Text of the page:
mccullough mulvin architects: the long room hub
mccullough mulvin architects: the long room hub mccullough mulvin architects: the long room hub
jun 02, 2011

mccullough mulvin architects: the long room hub

irish practice mccullough mulvin architects has completed ‘the long room hub’, a new humanities research building at the historical trinity college in dublin, ireland. the structure – classically derived and simple in its approach – is the latest to be completed by the studio in an ongoing effort undertaken by the school to achieve world-class status.


positioned at the north end of fellows square, the hub looks to become an icon, physically and experientially connecting the diverse and widespread allocation of buildings across the campus as a whole. responding to the architecturally relevant structures that surround it, the facility features a contrasting surface of positive and negative voids, which frame and reflect the encircling built environment. based on a modified fibonacci sequence, the stone-clad facade adds depth and interest to the otherwise solid four storey structure.

front facade from across sqaure



walnut-lined interior spaces, each unique in size and shape, develop a progression of warm and encompassing areas that can accommodate a range of programs and people. while the building houses research facilities for post-doctoral students, offices for visiting international fellows, seminar rooms and lecture spaces, it was initially designed to meet the needs of a team working on the digestion of the library’s collection of manuscripts and early printed works.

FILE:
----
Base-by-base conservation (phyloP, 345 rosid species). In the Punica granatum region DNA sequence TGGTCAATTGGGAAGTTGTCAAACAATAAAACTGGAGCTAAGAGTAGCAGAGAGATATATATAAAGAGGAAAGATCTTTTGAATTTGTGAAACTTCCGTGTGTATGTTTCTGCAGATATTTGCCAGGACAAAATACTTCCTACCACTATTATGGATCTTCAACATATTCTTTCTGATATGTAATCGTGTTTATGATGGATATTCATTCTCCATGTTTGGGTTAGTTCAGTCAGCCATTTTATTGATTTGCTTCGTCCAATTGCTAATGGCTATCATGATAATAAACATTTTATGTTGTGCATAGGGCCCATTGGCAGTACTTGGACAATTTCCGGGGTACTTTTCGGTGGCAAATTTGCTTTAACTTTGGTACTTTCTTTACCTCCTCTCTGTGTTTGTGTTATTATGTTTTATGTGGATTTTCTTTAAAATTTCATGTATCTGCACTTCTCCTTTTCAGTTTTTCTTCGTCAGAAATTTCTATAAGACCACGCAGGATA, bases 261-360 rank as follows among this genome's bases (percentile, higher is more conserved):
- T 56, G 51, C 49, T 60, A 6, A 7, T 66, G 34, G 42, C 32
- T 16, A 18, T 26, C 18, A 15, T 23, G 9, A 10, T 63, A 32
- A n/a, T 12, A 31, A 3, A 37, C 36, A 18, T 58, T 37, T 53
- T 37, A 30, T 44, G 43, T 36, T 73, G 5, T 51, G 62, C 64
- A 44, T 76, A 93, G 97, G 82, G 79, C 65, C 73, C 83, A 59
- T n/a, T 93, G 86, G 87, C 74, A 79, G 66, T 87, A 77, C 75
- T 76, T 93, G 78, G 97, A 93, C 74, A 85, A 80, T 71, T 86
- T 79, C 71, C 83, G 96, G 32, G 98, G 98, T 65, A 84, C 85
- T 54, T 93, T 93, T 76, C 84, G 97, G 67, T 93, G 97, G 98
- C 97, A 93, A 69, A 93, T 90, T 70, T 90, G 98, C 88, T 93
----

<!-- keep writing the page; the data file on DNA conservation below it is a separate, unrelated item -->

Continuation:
front facade



glazed light wells pierce through the internal volume, introducing light into the core of the cavernous unit. passing through double height spaces and communal areas, the columns establish a sense of spatial and social connections, both on the inside of the structure, and the outside.

entrance with view of fellows square

side elevation

interior spaces with view over fellows square


(left) multi-height volume
(right) lightwells pass through the structure

light wells and windows outwards

surrounded by a series of historical structures

site plan

site plan

site plan

floor plan / level 0



  • I like the aesthetic, something about the final compositon annoys me though

    dbkii says:
  • I’ve seen this building and it’s an eyesore. Fails aesthetically on three levels: as a contrast, as a complement, and as an intelligent comment. Don’t get me wrong: I think Prince Charles is a hidebound, mawkish idiot. This just plain does not pan out.

    Tom P says:

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